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Taryn Simon

The Picture Collection

February 12–March 28, 2013
Davies Street, London

Installation view, photo by Mike Bruce

Installation view, photo by Mike Bruce

Installation view Photo by Mike Bruce

Installation view Photo by Mike Bruce

Installation view Photo by Mike Bruce

Installation view Photo by Mike Bruce

Installation view Photo by Mike Bruce

Installation view Photo by Mike Bruce

Installation view Photo by Mike Bruce

Installation view Photo by Mike Bruce

Installation view Photo by Mike Bruce

Installation view Photo by Mike Bruce

Works Exhibited

Taryn Simon, Folder: Express Highways, 2012 Archival pigment print, 47 × 62 inches framed (119.4 × 157.5 cm), edition of 5

Taryn Simon, Folder: Express Highways, 2012

Archival pigment print, 47 × 62 inches framed (119.4 × 157.5 cm), edition of 5

Taryn Simon, Folder: Accidents, 2012 Archival pigment print, 47 × 62 inches framed (119.4 × 157.5 cm), edition of 5

Taryn Simon, Folder: Accidents, 2012

Archival pigment print, 47 × 62 inches framed (119.4 × 157.5 cm), edition of 5

Taryn Simon, Folder: Chiaroscurro, 2012 Archival pigment print, 47 × 62 inches framed (119.4 × 157.5 cm), edition of 5

Taryn Simon, Folder: Chiaroscurro, 2012

Archival pigment print, 47 × 62 inches framed (119.4 × 157.5 cm), edition of 5

Taryn Simon, Folder: Men, 2012 Archival inkjet prints comprised of 2 components, 47 × 124 inches framed, each (119.4 × 315 cm), edition of 5

Taryn Simon, Folder: Men, 2012

Archival inkjet prints comprised of 2 components, 47 × 124 inches framed, each (119.4 × 315 cm), edition of 5

Taryn Simon, Folder: Israel, 2012 Archival inkjet prints comprised of 2 components, 47 × 124 inches framed, each (119.4 × 315 cm), edition of 5

Taryn Simon, Folder: Israel, 2012

Archival inkjet prints comprised of 2 components, 47 × 124 inches framed, each (119.4 × 315 cm), edition of 5

Taryn Simon, Folders: Paintings, Fa–Fn; Ma–Md; Ra–Rn, 2012 Archival inkjet prints comprised of 3 components, 47 × 186 inches framed, each (119.4 × 472.4 cm), edition of 5

Taryn Simon, Folders: Paintings, Fa–Fn; Ma–Md; Ra–Rn, 2012

Archival inkjet prints comprised of 3 components, 47 × 186 inches framed, each (119.4 × 472.4 cm), edition of 5

About

Archiving systems impose an illusory structural order on the radically chaotic and indeterminate nature of everything.
—Taryn Simon

Gagosian Gallery is pleased to announce The Picture Collection, a new series by Taryn Simon.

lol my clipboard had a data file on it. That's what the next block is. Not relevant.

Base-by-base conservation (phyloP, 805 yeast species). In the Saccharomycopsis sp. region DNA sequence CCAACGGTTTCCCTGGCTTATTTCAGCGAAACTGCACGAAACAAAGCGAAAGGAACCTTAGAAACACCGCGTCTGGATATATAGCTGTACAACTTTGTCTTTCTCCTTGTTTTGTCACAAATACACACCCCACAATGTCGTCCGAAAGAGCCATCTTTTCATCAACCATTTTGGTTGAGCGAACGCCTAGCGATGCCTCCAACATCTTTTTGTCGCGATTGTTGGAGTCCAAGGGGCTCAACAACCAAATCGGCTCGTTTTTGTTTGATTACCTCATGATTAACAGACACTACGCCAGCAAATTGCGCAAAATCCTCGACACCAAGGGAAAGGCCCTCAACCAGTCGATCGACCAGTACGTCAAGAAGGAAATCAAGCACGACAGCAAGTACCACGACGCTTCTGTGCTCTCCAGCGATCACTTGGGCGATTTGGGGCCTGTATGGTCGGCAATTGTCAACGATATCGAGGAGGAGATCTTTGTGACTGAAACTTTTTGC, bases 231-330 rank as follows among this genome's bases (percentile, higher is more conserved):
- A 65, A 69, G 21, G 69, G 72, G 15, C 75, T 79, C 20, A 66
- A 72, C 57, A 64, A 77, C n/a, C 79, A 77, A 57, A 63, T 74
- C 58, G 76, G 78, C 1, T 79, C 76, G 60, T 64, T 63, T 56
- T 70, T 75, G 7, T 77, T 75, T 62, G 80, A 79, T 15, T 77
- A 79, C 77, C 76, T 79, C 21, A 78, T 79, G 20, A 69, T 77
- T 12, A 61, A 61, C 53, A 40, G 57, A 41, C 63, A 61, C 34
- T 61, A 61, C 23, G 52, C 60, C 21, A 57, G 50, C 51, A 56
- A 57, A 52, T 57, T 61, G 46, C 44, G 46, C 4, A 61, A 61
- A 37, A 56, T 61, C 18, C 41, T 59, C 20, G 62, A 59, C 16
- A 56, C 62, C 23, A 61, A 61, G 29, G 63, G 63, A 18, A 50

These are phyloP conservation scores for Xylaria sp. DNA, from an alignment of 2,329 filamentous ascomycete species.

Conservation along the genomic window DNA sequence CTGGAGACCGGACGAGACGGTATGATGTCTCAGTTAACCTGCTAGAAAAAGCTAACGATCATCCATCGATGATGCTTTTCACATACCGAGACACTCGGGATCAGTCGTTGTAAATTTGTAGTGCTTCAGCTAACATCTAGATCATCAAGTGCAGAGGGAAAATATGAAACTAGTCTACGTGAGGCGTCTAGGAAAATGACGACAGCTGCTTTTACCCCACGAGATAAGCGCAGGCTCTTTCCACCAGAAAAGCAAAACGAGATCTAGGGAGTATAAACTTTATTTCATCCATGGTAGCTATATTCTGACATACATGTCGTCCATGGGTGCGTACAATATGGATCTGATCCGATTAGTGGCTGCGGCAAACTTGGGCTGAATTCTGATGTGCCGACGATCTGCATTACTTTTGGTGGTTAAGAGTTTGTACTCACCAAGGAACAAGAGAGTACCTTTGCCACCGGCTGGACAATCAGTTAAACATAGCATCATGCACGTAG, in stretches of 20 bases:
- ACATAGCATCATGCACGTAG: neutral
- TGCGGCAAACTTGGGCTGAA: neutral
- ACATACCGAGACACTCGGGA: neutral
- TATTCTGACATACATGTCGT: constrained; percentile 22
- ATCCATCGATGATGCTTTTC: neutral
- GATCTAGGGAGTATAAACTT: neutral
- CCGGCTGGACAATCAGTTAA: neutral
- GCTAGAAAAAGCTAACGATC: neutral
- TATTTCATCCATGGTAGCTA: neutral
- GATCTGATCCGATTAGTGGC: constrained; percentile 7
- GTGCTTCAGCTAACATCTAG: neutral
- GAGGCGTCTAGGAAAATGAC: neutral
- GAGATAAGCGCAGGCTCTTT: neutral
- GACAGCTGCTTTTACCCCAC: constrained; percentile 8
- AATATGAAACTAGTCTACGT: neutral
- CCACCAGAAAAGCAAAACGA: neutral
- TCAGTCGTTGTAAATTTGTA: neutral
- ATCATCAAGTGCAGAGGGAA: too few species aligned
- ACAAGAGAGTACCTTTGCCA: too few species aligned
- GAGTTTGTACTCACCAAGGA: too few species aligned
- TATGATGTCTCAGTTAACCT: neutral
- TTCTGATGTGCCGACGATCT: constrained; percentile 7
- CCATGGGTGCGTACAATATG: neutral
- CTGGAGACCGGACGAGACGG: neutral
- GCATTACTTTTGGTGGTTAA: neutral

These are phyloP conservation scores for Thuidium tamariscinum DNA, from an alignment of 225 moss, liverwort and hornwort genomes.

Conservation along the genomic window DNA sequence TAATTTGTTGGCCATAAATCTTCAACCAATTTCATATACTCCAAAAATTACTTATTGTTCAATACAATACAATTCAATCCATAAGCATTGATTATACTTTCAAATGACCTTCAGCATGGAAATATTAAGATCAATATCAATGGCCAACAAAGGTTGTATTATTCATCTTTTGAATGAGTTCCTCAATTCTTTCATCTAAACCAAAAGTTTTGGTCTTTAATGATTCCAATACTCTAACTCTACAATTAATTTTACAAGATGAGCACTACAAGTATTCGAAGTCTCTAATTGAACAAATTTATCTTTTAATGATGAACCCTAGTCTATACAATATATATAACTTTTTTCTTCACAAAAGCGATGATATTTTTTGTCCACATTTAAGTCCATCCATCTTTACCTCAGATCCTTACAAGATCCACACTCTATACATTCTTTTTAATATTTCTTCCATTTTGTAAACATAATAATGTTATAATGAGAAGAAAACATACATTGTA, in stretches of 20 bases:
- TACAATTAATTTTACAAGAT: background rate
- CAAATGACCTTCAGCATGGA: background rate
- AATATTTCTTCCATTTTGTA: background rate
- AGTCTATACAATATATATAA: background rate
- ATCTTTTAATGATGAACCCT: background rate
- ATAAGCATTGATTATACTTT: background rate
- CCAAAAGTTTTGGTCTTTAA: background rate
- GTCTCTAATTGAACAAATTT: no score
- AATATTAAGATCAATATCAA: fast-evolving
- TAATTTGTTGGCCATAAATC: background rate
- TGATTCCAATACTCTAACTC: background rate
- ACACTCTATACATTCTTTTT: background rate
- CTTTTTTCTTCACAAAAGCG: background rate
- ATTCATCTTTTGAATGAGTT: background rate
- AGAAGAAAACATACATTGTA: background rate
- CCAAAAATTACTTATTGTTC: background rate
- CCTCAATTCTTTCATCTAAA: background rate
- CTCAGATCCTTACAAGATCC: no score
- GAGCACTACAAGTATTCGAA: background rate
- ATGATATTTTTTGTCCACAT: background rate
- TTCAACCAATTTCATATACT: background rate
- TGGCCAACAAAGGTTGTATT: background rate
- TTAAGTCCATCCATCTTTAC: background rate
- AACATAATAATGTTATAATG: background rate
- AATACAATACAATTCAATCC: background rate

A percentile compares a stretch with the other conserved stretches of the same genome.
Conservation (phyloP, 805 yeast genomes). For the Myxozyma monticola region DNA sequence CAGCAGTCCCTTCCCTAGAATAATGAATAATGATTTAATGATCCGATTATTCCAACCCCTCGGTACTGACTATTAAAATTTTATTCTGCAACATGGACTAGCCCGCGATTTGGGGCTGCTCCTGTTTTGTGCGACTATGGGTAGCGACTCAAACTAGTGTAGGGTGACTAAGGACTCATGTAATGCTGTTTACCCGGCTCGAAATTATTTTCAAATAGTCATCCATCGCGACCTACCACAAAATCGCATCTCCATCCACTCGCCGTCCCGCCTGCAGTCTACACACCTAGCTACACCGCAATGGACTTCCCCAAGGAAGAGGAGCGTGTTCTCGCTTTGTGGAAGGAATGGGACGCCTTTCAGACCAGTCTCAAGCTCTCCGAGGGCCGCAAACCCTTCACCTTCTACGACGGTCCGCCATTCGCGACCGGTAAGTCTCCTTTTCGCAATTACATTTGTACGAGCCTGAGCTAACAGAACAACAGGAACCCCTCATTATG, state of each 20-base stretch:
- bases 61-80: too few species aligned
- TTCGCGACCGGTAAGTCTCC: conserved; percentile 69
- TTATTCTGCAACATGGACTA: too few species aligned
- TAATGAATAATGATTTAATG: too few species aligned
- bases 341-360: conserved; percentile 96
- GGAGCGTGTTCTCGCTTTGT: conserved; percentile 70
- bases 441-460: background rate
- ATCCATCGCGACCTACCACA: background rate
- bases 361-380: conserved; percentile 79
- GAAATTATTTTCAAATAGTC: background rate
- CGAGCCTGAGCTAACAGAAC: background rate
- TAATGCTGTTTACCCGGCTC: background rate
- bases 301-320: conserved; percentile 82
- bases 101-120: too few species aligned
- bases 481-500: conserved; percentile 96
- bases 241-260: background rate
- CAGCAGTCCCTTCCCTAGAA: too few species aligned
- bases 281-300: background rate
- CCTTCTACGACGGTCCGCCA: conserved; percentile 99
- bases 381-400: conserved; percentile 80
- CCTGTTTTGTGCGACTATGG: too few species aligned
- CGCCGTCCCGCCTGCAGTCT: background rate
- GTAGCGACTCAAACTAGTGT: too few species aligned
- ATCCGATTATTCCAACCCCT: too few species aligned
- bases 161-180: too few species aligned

The Picture Collection comprises forty-four works inspired by the New York Public Library’s picture archive, one of the august institution’s lesser-known troves. The archive contains 1.2 million prints, postcards, posters, and printed images, most of which have been cut from secondary sources, such as books and magazines. It is the largest circulating picture library in the world, organized according to a complex cataloging system of over 12,000 subject headings. Since its inception in 1915, it has been an important resource for writers, historians, artists, filmmakers, fashion designers, and advertising agencies. Diego Rivera, who made use of it for his legendary mural for the Rockefeller Center, Man at the Crossroads (1934), noted how the scope of this picture collection might go on to shape contemporary visions of America.

On the heels of such ambitious research projects as An American Index of the Hidden and Unfamiliar and A Living Man Declared Dead and Other Chapters I–XVIII, Simon taps this vast yet idiosyncratic archive to further explore the taxonomic, classificatory, and revelatory purposes of photography. The process of archiving images from many disparate sources inevitably exposes the wayward desires at work in the seemingly neutral or objective process of generic image-gathering. Not only does The Picture Collection underscore the extent to which chance, incident, and arbitrary inclusion or exclusion are written into analog cataloging systems, driven as they are by the persistent human impulse to identify, select, collate, and systematize information; as well it suggests how the earlier systems presaged digital search engines and anticipated the widespread use of applications like Google, Instagram, Facebook, and Pinterest.

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